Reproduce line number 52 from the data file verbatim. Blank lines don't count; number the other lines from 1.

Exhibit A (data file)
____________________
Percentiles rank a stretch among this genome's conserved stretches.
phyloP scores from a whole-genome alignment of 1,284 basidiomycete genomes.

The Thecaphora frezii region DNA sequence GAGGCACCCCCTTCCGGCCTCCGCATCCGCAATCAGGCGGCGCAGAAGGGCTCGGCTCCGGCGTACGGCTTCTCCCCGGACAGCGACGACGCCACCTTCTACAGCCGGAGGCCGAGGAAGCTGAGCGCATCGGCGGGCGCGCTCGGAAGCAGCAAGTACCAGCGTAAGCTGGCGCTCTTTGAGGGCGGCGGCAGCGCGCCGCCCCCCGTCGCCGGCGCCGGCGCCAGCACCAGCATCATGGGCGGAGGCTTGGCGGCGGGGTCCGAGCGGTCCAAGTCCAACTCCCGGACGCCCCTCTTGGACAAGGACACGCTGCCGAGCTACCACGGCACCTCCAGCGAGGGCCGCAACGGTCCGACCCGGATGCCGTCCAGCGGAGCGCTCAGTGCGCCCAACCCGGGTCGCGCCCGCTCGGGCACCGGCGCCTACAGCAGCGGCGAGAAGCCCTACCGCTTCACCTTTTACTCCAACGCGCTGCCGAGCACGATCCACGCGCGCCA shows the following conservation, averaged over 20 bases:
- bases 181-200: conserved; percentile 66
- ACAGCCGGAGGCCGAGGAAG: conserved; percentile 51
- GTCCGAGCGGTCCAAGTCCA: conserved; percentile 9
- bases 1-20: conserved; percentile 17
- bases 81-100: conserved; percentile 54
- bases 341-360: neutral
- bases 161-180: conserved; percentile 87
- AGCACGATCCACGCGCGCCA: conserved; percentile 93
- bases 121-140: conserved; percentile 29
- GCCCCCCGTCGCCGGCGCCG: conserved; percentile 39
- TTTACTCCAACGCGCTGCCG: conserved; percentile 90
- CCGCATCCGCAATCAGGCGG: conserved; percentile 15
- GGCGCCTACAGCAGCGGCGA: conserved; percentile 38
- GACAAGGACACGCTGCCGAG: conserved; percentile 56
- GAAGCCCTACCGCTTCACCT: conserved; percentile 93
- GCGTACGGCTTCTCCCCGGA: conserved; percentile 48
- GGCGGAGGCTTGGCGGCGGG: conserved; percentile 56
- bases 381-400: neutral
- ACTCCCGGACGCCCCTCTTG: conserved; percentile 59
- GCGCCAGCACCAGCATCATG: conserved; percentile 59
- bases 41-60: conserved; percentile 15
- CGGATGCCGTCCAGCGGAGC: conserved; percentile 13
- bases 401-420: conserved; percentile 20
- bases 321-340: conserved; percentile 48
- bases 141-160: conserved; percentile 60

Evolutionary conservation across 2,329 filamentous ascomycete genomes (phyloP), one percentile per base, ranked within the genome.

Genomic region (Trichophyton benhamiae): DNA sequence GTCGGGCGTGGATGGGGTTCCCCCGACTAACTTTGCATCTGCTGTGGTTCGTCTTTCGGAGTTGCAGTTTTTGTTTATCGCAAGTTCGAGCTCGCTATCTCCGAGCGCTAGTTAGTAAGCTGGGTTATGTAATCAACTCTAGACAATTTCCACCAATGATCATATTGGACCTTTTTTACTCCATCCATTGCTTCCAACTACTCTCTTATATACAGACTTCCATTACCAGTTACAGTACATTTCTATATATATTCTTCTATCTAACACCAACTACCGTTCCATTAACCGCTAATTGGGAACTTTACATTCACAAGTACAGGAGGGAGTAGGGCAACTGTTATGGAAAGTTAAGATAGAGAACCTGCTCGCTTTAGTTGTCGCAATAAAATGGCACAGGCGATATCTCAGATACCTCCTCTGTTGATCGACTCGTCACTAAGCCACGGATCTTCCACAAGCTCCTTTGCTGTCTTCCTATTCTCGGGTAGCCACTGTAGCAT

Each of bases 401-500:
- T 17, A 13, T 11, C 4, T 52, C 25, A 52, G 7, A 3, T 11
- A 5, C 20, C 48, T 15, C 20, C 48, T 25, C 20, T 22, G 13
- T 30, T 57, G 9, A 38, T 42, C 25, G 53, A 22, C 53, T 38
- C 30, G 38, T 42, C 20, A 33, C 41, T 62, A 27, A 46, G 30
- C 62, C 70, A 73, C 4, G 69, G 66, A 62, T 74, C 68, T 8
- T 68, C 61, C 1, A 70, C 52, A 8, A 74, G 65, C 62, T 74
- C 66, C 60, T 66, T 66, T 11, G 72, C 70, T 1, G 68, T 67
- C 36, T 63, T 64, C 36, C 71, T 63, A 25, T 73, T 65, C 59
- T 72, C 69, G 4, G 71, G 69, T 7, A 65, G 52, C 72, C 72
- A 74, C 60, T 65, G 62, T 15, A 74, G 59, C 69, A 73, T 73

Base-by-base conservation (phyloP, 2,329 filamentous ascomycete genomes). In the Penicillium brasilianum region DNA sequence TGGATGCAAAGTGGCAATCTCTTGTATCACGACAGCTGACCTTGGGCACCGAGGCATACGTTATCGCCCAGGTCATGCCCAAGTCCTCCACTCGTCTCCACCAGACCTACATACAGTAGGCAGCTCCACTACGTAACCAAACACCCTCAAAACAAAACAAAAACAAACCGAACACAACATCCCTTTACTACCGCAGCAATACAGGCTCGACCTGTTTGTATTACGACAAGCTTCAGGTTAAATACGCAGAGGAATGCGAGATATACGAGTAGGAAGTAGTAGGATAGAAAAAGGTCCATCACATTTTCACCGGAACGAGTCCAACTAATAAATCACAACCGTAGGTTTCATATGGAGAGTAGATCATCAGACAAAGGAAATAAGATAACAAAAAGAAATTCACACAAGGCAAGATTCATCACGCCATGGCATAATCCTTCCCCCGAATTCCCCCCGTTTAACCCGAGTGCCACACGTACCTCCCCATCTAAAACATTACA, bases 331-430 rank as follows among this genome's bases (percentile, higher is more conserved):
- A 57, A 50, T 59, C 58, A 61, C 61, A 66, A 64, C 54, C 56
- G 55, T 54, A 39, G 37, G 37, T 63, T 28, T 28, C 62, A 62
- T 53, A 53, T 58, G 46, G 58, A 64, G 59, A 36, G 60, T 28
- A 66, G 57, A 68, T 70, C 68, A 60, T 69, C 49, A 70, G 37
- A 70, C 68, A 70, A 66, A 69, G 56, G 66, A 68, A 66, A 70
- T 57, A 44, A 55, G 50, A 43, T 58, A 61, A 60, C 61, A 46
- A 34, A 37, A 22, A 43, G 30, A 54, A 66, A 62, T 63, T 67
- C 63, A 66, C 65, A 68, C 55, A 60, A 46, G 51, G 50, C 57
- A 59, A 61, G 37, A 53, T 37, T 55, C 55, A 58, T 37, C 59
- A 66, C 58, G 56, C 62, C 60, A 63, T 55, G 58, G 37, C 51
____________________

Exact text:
- A 66, C 58, G 56, C 62, C 60, A 63, T 55, G 58, G 37, C 51